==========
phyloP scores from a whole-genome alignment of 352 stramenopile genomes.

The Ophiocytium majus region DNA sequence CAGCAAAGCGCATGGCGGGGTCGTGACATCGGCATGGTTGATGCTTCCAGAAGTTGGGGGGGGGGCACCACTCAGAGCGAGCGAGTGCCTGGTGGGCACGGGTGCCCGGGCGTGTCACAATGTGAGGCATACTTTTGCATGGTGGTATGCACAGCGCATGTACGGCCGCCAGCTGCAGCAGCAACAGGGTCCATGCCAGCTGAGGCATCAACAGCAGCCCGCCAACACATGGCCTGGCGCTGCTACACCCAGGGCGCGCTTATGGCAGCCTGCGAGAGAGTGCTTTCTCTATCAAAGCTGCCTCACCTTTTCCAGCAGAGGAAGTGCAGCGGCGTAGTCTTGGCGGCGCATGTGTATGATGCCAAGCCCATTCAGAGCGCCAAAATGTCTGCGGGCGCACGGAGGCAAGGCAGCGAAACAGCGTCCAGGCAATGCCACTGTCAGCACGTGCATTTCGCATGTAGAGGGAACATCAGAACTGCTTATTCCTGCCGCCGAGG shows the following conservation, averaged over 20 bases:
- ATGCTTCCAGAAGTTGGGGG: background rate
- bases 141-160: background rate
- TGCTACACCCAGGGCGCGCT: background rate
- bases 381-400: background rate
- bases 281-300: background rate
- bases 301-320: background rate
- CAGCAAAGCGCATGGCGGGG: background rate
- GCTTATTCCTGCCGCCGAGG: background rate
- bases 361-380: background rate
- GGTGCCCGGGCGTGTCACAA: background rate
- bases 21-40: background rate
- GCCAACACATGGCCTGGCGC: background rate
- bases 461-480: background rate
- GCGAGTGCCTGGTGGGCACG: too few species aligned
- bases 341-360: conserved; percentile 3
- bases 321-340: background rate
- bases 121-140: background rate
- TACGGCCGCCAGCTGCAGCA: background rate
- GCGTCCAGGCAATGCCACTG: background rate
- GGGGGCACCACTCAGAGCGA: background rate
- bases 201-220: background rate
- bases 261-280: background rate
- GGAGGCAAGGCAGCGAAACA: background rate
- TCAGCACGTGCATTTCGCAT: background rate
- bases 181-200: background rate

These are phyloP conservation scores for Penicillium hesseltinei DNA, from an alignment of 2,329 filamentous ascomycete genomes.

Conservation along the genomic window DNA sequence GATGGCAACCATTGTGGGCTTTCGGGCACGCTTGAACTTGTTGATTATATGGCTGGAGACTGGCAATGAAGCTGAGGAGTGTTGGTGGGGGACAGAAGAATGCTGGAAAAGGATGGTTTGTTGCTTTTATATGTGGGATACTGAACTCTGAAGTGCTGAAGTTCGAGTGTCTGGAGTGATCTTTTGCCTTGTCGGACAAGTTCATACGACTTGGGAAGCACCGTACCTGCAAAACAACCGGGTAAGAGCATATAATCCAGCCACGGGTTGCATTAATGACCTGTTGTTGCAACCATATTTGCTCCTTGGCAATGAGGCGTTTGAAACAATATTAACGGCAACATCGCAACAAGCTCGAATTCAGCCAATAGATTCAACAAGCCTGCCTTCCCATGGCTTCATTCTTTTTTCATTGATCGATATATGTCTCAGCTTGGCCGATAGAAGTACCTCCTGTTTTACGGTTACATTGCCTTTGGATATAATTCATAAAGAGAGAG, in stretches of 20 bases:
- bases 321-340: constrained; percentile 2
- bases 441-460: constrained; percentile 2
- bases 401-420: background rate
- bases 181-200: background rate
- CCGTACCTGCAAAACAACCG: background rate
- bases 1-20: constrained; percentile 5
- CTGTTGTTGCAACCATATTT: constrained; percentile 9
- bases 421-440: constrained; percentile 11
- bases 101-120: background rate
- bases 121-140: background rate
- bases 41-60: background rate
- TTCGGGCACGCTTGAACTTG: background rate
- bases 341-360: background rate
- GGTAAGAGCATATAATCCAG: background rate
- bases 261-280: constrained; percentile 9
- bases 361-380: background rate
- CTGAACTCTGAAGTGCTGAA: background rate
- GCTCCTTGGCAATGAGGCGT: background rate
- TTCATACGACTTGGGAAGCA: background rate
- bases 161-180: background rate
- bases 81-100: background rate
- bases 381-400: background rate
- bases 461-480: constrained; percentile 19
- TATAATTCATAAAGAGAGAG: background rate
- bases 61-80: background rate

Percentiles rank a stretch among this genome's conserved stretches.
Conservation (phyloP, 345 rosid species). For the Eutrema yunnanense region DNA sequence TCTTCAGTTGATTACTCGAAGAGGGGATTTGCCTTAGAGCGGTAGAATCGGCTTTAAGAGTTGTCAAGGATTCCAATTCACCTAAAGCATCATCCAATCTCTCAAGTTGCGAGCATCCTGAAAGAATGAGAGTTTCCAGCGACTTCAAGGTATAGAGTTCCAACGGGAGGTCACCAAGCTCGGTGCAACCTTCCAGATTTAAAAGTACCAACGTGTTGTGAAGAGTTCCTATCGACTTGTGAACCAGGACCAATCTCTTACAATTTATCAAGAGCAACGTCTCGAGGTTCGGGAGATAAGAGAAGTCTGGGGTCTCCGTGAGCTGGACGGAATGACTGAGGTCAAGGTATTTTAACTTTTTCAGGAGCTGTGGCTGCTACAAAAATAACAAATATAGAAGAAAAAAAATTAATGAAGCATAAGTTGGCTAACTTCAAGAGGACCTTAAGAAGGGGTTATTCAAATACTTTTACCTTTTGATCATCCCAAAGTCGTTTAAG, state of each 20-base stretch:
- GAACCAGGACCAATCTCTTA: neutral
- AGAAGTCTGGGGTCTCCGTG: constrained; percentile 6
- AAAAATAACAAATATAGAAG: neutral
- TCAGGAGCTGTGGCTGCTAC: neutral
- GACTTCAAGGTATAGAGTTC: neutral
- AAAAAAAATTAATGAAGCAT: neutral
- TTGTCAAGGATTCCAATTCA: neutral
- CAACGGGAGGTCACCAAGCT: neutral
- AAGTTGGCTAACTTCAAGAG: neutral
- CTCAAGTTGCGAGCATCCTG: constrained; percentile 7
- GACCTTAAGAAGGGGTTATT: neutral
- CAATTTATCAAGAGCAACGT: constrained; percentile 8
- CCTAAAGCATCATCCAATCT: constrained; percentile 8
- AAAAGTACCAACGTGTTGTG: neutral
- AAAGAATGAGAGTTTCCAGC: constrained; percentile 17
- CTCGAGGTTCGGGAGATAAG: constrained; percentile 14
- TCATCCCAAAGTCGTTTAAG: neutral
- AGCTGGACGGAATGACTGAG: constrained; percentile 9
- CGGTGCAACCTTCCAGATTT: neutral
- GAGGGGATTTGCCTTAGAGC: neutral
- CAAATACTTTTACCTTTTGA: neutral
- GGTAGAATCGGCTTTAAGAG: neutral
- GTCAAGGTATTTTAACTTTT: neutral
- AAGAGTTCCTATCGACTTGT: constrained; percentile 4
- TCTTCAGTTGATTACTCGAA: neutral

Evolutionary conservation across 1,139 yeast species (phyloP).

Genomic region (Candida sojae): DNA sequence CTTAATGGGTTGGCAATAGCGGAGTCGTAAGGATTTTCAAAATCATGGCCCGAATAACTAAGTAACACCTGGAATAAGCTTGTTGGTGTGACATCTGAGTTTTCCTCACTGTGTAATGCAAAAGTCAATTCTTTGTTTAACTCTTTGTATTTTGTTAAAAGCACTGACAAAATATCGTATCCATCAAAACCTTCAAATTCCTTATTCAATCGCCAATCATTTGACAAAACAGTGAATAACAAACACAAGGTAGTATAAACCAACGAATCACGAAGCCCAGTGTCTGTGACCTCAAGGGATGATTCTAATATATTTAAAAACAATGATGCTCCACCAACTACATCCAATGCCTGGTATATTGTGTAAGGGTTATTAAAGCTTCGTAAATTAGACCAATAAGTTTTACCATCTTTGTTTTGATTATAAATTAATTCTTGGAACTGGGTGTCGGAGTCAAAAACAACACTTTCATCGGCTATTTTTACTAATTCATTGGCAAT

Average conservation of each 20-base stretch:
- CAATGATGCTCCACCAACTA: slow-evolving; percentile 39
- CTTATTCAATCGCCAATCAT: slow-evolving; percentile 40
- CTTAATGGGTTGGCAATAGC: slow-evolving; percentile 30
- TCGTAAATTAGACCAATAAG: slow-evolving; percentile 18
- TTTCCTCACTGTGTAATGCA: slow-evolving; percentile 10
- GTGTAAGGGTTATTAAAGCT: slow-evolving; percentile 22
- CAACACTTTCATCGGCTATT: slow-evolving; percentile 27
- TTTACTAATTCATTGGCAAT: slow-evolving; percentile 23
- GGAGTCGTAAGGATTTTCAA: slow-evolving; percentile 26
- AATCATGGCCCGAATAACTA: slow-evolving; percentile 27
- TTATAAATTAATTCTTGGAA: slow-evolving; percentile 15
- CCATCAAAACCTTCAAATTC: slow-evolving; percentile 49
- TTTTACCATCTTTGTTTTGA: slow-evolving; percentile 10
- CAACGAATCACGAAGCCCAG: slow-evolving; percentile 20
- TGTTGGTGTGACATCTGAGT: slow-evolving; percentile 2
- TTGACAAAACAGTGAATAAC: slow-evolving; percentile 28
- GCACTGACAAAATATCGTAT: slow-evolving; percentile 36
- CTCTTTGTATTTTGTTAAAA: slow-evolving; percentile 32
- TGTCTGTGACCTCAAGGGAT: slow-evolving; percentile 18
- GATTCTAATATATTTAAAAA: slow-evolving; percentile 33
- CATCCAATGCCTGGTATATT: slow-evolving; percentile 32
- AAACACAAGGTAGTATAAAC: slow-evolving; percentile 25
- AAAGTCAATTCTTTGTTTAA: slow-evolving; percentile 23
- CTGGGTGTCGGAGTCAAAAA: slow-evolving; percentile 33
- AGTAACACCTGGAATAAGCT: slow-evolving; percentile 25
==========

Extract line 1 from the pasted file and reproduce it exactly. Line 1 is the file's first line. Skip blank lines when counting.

phyloP scores from a whole-genome alignment of 352 stramenopile genomes.